Objective
Improvements in success rates of assisted reproduction led to predictions that infertility surgery in both women and men would become extinct in developed countries. We sought to identify the changes in reproductive surgery that occurred between 2001 and 2015 to determine whether these predictions have been accurate.

Design
The Australian Institute of Health and Welfare (AIHW) national procedural dataset and the Australian Medicare Benefits Scheme (MBS) claims database were searched for procedure data for male and female reproductive surgery and assisted reproduction from January 2001 to December 2015. The denominators were based on annual point estimates of the total population aged 25–44 years (female) and 25–55 years (male) from the Australian Bureau of Statistics (ABS). This dataset provides procedures undertaken but not their indications.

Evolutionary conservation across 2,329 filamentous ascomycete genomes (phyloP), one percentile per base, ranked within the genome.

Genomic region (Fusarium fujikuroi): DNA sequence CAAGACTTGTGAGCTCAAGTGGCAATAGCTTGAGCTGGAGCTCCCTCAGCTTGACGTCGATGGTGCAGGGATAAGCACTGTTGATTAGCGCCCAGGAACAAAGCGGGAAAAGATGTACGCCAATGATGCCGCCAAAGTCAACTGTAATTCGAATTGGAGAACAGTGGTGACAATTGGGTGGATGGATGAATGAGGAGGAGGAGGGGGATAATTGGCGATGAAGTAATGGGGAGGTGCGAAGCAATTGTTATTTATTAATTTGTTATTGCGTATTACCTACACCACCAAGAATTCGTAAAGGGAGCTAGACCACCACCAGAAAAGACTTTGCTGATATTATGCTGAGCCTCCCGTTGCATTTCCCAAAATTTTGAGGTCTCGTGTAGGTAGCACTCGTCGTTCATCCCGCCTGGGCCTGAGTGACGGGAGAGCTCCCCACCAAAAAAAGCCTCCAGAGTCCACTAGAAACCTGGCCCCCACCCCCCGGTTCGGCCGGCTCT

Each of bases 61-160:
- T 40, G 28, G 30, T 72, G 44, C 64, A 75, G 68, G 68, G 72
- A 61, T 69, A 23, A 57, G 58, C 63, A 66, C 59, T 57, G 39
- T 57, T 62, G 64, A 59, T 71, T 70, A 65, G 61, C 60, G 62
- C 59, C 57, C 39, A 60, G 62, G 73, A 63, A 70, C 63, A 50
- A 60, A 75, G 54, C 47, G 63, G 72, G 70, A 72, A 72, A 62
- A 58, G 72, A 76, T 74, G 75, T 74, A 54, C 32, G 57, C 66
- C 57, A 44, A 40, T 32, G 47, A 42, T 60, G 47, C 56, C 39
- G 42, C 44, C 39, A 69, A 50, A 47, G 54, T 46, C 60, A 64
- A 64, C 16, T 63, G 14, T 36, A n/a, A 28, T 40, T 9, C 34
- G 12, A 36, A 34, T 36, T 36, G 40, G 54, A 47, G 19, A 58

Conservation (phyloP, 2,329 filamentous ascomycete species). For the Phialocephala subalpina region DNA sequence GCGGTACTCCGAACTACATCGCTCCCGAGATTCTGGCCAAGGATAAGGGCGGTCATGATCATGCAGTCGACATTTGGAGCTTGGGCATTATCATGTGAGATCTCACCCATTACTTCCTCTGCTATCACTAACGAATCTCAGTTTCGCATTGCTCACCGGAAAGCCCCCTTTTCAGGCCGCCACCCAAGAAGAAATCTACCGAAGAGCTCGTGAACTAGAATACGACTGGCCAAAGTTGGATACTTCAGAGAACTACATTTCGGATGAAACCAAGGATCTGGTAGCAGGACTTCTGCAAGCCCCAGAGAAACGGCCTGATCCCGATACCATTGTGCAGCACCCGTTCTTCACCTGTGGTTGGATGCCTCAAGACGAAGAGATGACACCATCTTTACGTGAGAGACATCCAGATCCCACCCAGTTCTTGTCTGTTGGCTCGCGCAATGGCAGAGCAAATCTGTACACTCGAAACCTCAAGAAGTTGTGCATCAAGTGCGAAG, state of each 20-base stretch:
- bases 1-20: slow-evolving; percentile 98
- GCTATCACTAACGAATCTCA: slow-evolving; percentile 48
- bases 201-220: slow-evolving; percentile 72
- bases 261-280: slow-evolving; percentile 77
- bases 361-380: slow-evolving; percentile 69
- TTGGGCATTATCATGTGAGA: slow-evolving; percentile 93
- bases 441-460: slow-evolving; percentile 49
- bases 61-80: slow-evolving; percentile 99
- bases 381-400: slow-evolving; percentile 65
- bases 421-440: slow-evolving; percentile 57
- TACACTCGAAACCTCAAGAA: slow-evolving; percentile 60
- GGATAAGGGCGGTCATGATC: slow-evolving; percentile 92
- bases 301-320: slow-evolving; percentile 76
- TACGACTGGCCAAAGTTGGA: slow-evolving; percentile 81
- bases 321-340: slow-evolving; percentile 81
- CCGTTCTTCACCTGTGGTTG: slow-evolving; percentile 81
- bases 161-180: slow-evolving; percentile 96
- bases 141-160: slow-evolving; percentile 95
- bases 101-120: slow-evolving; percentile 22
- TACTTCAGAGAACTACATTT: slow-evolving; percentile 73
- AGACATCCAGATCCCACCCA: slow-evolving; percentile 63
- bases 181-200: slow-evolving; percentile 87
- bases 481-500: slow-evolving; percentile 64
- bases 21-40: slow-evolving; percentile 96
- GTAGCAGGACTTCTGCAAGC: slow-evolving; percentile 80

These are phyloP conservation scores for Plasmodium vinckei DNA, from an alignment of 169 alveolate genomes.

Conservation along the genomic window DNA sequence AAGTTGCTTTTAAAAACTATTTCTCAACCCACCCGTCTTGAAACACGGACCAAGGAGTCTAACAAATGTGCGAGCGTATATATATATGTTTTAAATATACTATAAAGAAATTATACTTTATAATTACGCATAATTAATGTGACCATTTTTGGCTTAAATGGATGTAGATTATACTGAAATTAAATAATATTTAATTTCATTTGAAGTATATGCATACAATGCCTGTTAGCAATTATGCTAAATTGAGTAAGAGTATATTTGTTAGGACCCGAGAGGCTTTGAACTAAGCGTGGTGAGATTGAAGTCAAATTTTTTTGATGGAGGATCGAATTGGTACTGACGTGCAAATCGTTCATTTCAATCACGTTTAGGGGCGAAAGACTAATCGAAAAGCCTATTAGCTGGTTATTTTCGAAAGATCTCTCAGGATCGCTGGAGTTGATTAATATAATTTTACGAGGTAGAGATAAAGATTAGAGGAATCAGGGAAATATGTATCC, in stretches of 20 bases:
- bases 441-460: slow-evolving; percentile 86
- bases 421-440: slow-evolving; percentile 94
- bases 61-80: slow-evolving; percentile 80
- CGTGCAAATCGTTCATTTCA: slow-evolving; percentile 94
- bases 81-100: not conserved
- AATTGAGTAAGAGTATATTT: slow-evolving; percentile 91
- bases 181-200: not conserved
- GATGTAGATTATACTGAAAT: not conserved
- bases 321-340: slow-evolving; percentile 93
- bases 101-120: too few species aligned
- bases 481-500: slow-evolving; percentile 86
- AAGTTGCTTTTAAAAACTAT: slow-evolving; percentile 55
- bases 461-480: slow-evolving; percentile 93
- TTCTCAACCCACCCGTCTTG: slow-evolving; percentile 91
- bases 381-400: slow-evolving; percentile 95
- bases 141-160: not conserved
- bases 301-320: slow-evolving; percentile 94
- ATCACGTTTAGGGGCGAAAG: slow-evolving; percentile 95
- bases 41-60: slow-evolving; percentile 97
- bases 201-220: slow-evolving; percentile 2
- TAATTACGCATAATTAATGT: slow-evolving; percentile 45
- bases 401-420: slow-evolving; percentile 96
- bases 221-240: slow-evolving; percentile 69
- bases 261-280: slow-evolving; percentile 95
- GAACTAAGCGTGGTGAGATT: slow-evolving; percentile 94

Results
Over the study period the incidence of tubal surgery fell by 66%, vasectomy reversal by 33%, and surgical varicocoelectomy by 50%. In contrast, the rate of hysteroscopic myomectomy increased by 48%, hysteroscopic septoplasty by 125%, and laparoscopy for severe endometriosis increased by 84%. In vitro fertilisation oocyte retrievals increased by 90%. The rate of abdominal myomectomy was unchanged.

Conclusion
Fertility surgery is not dead but has evolved.